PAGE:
So, how do I decide what to make for dinner? More importantly, how do I avoid buying some obscure ingredient for one recipe, using a very small portion of said ingredient, and then discarding the molding remnants from the fridge two weeks later?
I use a menu planner. Right now it’s just a piece of paper I pull out of our recycling bin, but you might use something snazzier like a mini chalkboard or bulletin board (check out this cool idea, too!), white erase board, iPad…the possibilities are nearly endless. But whatever it looks like, the purpose of a menu planner is tri-fold: to know what you’re going to make for dinner (or breakfast or lunch) each day, to help take inventory of the foods and ingredients you already have, and to empower you to use the foods and ingredients you purchase while they’re still fresh.
When I plan, I start at the end of the week. That’s because Friday is always pizza night. If you come over on Friday for dinner, we’ll be having pizza. I always have a batch of olive oil dough sitting in the fridge, so when I’m ready, all I have to do is roll out the dough, top with some store-bought tomato sauce, some cheese, plus any other toppings of chopped veggies or meats that may be leftover from other meals. I also start at the end of the week because our big farmer’s market happens on Saturday mornings. And when you’re trying to eat seasonally and locally, the farmer’s market is the place to be.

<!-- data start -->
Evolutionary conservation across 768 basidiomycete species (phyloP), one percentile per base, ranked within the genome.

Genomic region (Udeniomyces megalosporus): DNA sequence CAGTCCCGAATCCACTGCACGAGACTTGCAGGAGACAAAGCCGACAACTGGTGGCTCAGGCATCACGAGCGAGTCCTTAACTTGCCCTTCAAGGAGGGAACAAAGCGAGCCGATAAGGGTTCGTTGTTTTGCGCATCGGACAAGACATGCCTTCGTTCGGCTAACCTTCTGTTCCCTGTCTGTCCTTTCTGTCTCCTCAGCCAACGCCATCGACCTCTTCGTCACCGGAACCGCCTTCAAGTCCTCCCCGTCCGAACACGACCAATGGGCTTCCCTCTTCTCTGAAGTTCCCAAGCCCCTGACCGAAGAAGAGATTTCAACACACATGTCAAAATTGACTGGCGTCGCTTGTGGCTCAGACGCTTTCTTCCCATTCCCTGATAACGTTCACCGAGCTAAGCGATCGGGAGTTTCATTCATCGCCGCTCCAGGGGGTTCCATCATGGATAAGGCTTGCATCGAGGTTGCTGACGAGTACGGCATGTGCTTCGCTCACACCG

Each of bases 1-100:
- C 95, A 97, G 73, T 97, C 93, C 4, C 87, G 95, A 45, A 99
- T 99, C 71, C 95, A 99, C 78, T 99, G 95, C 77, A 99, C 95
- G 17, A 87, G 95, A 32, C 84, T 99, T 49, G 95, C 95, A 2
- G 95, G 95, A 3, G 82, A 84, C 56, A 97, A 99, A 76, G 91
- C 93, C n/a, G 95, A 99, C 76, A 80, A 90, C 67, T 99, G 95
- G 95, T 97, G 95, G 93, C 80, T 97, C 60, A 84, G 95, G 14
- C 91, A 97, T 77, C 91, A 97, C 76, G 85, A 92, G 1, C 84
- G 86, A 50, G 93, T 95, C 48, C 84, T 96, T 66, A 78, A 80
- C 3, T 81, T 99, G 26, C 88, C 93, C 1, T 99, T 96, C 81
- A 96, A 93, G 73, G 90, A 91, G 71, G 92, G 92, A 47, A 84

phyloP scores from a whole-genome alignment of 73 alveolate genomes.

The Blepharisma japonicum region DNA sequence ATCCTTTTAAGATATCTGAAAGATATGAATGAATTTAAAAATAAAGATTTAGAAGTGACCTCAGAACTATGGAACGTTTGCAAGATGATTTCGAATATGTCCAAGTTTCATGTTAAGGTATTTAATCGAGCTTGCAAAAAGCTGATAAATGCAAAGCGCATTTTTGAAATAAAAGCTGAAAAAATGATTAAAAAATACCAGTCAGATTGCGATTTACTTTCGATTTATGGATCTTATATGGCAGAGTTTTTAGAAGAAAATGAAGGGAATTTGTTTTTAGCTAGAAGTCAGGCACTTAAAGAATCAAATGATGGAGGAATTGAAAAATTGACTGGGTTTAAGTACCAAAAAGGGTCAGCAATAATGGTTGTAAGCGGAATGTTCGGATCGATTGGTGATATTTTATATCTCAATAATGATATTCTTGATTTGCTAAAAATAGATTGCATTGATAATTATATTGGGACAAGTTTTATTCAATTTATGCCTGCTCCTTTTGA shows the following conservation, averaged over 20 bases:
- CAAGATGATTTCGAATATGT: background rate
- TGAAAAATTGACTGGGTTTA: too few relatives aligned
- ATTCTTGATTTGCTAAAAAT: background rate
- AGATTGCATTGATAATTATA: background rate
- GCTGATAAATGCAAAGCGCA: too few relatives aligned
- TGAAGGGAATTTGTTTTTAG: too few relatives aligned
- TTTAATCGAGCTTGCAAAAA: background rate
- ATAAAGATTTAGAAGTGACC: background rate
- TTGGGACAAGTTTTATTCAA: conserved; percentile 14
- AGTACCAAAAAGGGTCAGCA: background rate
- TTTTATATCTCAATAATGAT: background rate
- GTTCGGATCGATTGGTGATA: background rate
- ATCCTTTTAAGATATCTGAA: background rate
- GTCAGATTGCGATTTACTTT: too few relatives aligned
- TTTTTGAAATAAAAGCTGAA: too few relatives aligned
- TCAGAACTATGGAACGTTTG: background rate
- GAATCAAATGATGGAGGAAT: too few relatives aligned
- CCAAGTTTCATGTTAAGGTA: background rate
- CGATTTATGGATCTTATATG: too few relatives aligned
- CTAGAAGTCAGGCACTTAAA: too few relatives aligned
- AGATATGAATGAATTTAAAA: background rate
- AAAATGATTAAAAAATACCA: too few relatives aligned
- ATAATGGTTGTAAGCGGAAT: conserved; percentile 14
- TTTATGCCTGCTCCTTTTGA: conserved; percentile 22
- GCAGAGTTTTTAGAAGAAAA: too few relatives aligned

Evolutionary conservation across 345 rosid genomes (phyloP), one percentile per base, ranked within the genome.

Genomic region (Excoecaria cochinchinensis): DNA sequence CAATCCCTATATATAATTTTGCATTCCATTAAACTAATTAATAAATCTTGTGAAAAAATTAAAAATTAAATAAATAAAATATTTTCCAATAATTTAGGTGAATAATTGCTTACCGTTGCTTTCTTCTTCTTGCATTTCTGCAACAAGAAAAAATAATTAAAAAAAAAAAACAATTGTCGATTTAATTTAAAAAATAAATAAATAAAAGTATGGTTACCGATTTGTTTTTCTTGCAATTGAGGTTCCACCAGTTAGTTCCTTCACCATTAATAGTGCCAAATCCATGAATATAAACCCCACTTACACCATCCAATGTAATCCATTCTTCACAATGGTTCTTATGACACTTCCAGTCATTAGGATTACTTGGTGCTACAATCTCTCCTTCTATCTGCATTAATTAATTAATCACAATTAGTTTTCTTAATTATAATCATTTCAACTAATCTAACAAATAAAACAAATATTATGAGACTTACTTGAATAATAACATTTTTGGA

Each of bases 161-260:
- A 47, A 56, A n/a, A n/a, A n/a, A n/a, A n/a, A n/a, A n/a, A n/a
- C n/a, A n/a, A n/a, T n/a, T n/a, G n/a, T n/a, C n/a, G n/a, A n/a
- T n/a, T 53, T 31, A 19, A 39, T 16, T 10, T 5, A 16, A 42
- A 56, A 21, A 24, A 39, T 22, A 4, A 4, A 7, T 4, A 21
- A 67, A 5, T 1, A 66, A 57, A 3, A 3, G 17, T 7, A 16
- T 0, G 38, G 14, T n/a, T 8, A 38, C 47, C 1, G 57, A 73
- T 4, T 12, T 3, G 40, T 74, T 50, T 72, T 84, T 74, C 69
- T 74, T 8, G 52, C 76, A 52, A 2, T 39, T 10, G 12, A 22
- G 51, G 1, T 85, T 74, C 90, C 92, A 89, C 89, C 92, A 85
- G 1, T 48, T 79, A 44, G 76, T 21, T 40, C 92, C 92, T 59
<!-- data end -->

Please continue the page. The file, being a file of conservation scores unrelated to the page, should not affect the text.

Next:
What I mean is, farmers bring you what they’ve got when they’ve got it. Don’t expect large heirloom tomatoes and sweet, ripe peaches in April, and don’t expect fantastic asparagus and rhubarb in September. So, part of going to the farmer’s market is an adventure. Sure, I usually go with a list of items I’m looking for in hand, but more often than not I come home with something different. Sometimes a beautiful selection of cheese will catch my attention. Other times the peach sample I had at another farmer’s tent is the sweetest I’ve ever tasted and I’ll come home with a half-bushel.
So after I come home with my loot on Saturday, I’ll sit down, take inventory, flip through my cookbooks and ask Alex for his request for the week (review procedure here) and draw up a menu for the week that looks something like this: